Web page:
Mansplainer, For Men: Why Don't Women Like It When You Tell Them They're Hot, In Public?

Dylan Byers, the dumbest media-news reporter in the business, has been thinking a lot during the past 24 hours about the difficulties of being a man. The Politico, America's worst media outlet and Byers' employer, reported yesterday afternoon that President Obama had called California attorney general Kamala Harris "the best-looking attorney general in the country" at a fundraiser. Even as The Politico started and amplified a fuss over the president's remarks, according to its usual mechanical fuss-making protocol, Byers wondered what the fuss was about:

Some people tried to explain it to him, but it didn't go well, maybe because many of them were women, and women are oversensitive and irrational about issues such as how men talk about women, so Dylan Byers has a hard time discussing things with them. Or something like that:

Eventually right-wing nepotism baby John Podhoretz jumped in, meaning John Podhoretz was at least transitively defending Barack Obama. Bros before hos, obvs.:

Unfortunately, it looks as if further explanations from women might not get much of anywhere. Not through any fault of your own, women! But there you have it. For these occasions, Gawker offers a special Mansplainer feature, in which a male writer will try to put things in terms other men might listen to.

So, OK, fellas! Why can't you talk about how foxy-looking that lady is—you know which one, right, the foxy one? That lady. Dag, she's fine. What's wrong with stating a basic fact, out loud, in public, so everyone can agree?

Because it's rude, you idiots. Because what you're saying is: Let's stop thinking about her and start looking at her—everybody here in this room, have a look, check her out. Check it out.

People don't actually like being looked at that way, on those terms. "I wouldn't mind a nice compliment," you say. The heck you wouldn't, guys. Pretend a compliment on your looks is a cheeseburger. Who doesn't like a delicious cheeseburger? Dudes love cheeseburgers.

Now suppose that every time you asked for anything, all day long, you got a cheeseburger. Hey, good morning, sleepyhead, here's a cup of cheeseburger to wake you up. Lunchtime is a cheeseburger with a cheeseburger. Smoke break: Light up a cheeseburger. Get home and open that envelope from the Department of Motor Vehicles, and instead of your new license, they mailed you a cheeseburger. Looking for the remote? Have a cheeseburger.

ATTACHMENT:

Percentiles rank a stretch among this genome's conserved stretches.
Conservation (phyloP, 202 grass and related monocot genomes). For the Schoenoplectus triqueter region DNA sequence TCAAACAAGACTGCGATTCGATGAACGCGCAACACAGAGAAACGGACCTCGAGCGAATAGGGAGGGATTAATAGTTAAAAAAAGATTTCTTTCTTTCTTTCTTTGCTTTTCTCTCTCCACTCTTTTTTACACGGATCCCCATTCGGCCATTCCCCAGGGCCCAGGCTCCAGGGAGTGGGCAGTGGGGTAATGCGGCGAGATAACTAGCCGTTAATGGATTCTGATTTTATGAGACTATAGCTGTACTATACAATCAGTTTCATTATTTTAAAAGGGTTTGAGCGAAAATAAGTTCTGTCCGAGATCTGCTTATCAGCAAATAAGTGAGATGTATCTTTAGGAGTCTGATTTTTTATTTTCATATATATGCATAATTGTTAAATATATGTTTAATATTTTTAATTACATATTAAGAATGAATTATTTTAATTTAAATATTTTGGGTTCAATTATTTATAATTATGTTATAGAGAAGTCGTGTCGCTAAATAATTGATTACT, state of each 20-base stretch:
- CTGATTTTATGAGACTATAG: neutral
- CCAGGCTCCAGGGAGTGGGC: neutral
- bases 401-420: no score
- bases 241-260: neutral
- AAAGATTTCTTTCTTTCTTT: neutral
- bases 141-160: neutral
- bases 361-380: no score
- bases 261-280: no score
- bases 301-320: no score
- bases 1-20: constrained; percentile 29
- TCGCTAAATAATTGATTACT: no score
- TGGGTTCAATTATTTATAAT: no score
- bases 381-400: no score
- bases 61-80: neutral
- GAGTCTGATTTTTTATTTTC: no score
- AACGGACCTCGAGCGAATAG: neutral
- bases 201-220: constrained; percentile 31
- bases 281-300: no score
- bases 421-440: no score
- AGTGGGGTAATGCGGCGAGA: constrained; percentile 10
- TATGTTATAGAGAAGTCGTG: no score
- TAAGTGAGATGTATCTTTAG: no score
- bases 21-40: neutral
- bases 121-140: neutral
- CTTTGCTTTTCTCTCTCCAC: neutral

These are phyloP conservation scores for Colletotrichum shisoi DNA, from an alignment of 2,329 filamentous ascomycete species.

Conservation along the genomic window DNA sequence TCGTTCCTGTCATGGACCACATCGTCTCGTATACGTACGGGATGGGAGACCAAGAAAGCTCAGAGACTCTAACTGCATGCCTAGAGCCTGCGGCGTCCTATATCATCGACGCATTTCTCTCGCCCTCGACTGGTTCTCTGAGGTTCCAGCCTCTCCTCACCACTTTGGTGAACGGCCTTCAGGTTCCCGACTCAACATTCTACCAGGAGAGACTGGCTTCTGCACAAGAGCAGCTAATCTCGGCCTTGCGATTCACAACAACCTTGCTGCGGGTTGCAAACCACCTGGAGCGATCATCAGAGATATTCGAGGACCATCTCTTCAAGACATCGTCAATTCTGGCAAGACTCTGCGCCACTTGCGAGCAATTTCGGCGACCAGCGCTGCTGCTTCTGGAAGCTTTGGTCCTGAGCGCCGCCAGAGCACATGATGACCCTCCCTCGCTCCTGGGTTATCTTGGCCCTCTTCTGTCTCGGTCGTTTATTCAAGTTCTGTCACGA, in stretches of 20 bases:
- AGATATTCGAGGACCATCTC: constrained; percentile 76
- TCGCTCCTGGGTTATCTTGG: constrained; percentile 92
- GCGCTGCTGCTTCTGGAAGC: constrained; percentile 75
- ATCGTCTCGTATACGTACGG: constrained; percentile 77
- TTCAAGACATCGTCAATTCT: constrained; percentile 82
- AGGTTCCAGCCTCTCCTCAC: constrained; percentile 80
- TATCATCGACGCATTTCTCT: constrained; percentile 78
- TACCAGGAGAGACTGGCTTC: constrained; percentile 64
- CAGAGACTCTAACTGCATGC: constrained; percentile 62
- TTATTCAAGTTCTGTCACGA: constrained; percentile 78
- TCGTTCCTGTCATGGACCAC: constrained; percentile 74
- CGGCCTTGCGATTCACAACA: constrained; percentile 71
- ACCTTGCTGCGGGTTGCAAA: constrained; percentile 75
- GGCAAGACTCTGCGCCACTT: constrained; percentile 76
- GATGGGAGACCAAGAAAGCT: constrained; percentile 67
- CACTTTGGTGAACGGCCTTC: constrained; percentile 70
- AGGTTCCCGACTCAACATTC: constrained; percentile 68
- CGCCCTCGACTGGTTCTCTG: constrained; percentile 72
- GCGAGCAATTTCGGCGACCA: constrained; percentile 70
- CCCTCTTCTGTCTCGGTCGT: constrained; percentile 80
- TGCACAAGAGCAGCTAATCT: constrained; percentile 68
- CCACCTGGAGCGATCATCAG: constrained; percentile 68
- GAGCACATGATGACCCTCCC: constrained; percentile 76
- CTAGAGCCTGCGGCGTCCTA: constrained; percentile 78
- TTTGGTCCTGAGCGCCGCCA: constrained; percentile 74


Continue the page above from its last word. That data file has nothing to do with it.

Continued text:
Some of these are really inherently unappetizing cheeseburgers, too, by the way, cold school-lunch gristleburgers with unmelted cheese, but that barely even registers, because no one in years has even asked you if you want another fucking cheeseburger. You're a dude; you get cheeseburgers. Everybody give this dude a cheeseburger!

And then the president of the United States comes by, and he praises your professional performance—as you do richly deserve, on your merits—and then he says, "Give it up for the cheeseburger guy!" and he shoves a cheeseburger in your mouth, in front of everybody.

(We're going to keep this simple and not even get into the discussion of how, for centuries, men's opportunities and their value in society were more or less entirely determined by their perceived appetite and aptitude for being fed cheeseburgers.)

And so the other dudes who have had way too many cheeseburgers in their own lives are like, Ugh, even the president, and then Dylan Byers asks, Why can't anyone order a simple, delicious cheeseburger anymore without people making a big controversy out of it?

Or specifically, as we wipe off the grease and move away from our metaphor, he writes today that there has been "a fair deal of debate over an individual's freedom to compliment the looks of another in public."

For a person whose job is to think and write about the media, Dylan Byers has a remarkably confused notion of what it means to have the "freedom" to say something. People are free to say all sorts of things, and other people are free to get upset about what they've said, and to say critical things in return. It is not an infringement of the Bill of Rights for someone to point out that you're being an asshole. Donald Trump is not in jail, nor is he barred from expressing himself, even though he is an idiot and a pig. The Politico is at liberty to keep on publishing strings of words typed by Dylan Byers, even though he is worthless.

And the President of the United States is not, in his public discourse, an "individual." As an individual, I can go ahead and say that Vladimir Putin is a creep and a thug, and that Russia would be better off without him. If Barack Obama says that, it's a problem.

So the president apologized. However friendly and cheerful Obama's personal relationship with Harris may be, he is a powerful executive, who was speaking in public. And there are lots and lots of less powerful but still powerful men who also are quite sure that they have great professional relationships with the women around them, and that everyone will understand that they, too, mean absolutely no harm when they express themselves, either.

And often enough, those men are wrong.